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Dive Brief:

  • A California plaintiff filed a lawsuit July 28 against PetSmart, alleging the company’s groomer training program violated state law by charging workers for training that it primarily benefited from (Scally v. PetSmart LLC). Through its “Grooming Academy,” which is marketed as free, groomers take on $5,000 to $5,500 worth of debt to the company, which is forgiven only if the employee remains at PetSmart for two years following its completion, the suit said. 
  • The plaintiff planned to quit her job due to stress and low pay, the suit stated. Having signed the agreement and undergone Grooming Academy, she remained and tracked revenue brought in until she was confident she earned PetSmart enough money to make up for the training cost — about five months after she was hired. After she quit, however, she was pursued by a debt collector and her credit score dropped. The agreement left her “with the impossible choice of going into debt because she was staying at a job that paid her below market wages and going into debt pursuant to the [agreement] because she left that job for a higher-paying one,” the suit said.
  • According to the suit, prospective groomers are required to undergo the training and PetSmart makes money off the grooms performed by trainees. Additionally, the groomers were required to reimburse the company even if they were laid off or fired, the suit said. “Out of respect for all parties involved, we do not comment on pending litigation,” PetSmart said in a statement to sister publication HR Dive.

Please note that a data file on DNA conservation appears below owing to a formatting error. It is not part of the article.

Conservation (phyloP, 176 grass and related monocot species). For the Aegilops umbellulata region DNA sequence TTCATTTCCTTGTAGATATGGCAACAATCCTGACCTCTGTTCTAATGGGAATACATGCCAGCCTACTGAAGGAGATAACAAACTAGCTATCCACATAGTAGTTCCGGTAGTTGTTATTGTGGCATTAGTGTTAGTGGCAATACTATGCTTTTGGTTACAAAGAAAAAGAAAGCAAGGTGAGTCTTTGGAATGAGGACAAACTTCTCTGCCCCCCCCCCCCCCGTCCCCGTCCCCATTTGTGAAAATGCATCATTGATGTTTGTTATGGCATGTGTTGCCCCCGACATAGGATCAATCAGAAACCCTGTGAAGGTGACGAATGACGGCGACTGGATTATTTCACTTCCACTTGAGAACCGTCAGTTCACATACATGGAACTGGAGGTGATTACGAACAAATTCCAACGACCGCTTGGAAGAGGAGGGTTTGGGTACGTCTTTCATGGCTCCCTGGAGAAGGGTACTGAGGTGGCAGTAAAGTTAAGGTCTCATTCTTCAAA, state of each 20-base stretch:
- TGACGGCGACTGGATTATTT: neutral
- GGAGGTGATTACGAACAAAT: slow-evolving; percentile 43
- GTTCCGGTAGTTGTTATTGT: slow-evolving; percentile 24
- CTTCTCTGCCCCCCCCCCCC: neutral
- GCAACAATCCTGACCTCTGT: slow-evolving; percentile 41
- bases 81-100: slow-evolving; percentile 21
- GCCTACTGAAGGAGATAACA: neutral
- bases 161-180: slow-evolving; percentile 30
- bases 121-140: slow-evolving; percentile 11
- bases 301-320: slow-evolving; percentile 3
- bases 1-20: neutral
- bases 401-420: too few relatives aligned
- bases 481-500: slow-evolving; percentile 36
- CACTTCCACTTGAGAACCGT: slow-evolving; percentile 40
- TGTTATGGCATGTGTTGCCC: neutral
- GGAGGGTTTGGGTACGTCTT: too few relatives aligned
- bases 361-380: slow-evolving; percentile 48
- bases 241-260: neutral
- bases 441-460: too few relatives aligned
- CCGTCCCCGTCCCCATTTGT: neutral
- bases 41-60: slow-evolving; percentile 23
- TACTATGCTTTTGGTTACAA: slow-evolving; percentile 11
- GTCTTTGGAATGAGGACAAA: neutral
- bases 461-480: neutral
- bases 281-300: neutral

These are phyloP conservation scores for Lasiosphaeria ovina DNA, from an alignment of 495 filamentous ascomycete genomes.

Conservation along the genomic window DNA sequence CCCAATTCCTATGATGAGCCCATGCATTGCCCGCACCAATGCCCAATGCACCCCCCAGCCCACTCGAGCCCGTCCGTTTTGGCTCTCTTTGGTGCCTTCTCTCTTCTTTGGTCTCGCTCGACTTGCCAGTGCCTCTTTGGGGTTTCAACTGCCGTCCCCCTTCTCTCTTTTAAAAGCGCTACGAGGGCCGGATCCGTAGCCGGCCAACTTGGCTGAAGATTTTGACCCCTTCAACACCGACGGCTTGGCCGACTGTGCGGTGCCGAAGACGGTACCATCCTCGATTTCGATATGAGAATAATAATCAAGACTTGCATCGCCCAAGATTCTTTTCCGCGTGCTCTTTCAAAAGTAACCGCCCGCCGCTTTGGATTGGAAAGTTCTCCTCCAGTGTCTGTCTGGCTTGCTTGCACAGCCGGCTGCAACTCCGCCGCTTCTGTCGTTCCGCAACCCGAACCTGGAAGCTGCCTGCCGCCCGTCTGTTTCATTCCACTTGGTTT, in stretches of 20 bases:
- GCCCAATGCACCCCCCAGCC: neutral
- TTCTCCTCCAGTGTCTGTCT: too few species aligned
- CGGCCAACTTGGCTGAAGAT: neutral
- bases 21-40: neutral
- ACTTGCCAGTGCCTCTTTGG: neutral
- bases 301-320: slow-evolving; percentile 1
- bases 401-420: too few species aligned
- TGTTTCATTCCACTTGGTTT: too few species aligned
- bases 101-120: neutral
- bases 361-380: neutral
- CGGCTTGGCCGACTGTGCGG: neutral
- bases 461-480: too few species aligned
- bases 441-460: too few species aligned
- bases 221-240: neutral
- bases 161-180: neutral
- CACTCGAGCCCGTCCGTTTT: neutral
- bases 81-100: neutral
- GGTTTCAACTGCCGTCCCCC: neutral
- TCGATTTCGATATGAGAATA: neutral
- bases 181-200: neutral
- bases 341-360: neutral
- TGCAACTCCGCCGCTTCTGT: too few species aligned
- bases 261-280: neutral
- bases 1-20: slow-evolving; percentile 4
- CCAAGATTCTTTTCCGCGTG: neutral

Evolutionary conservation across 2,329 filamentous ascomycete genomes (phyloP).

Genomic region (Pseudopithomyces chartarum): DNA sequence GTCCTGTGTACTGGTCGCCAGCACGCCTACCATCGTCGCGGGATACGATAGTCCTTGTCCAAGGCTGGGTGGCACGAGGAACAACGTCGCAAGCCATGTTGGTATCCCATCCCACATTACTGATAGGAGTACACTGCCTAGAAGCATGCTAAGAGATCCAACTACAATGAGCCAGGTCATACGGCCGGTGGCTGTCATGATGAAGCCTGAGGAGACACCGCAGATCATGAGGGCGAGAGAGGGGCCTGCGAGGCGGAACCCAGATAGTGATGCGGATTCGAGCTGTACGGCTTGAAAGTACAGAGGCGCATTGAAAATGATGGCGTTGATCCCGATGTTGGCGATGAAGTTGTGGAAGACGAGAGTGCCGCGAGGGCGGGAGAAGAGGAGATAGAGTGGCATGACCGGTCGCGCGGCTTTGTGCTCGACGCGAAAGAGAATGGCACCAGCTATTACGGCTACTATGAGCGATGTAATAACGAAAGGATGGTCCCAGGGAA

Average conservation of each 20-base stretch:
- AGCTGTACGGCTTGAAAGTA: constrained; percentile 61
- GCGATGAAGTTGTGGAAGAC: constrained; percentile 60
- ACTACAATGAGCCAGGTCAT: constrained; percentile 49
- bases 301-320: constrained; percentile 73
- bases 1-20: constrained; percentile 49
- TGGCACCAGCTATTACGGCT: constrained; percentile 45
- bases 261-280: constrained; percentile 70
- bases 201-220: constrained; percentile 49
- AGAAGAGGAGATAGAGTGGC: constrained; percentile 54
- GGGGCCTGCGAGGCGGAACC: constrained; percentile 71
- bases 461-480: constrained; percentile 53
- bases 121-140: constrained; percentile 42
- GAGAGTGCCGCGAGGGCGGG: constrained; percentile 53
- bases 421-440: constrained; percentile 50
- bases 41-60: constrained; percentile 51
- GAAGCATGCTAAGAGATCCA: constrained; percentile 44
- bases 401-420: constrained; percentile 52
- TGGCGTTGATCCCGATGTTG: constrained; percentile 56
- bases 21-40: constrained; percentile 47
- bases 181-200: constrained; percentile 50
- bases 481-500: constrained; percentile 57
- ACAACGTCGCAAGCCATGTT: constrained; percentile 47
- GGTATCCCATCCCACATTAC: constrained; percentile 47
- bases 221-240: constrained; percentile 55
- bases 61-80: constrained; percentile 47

Dive Insight:

Recouping training costs is a complicated endeavor, but can occasionally be done. Employers must be careful to adhere to a few requirements to stay in legal bounds, however. 

First, the training should be voluntary. “When employees are required to take the training as a condition of employment, the courts have largely held costs are not reimbursable,” an HR Dive contributor previously noted

The PetSmart lawsuit alleged that the company required prospective groomers, typically hired as bathers, to go through its Grooming Academy to be eligible for a promotion if they did not have prior grooming experience.

Other elements required for recouping training costs include an up-front and detailed agreement, and compliance with federal, state and local laws. 

The PetSmart lawsuit cited California law, which states that “an employer shall indemnify his or her employee for all necessary expenditures or losses incurred by the employee in direct consequence of the discharge of his or her duties.” The suit further cited state law prohibiting “unlawful, unfair or fraudulent” business practices, among other statutes. 

In addition to the Grooming Academy allegations, the class-action lawsuit took issue with PetSmart’s grooming toolkit, the costs for which the company tacked on to the training and workers’ alleged inability to take legally required breaks.

The suit was filed on behalf of the plaintiff, as well as potentially thousands of current and former California PetSmart bathers and groomers.



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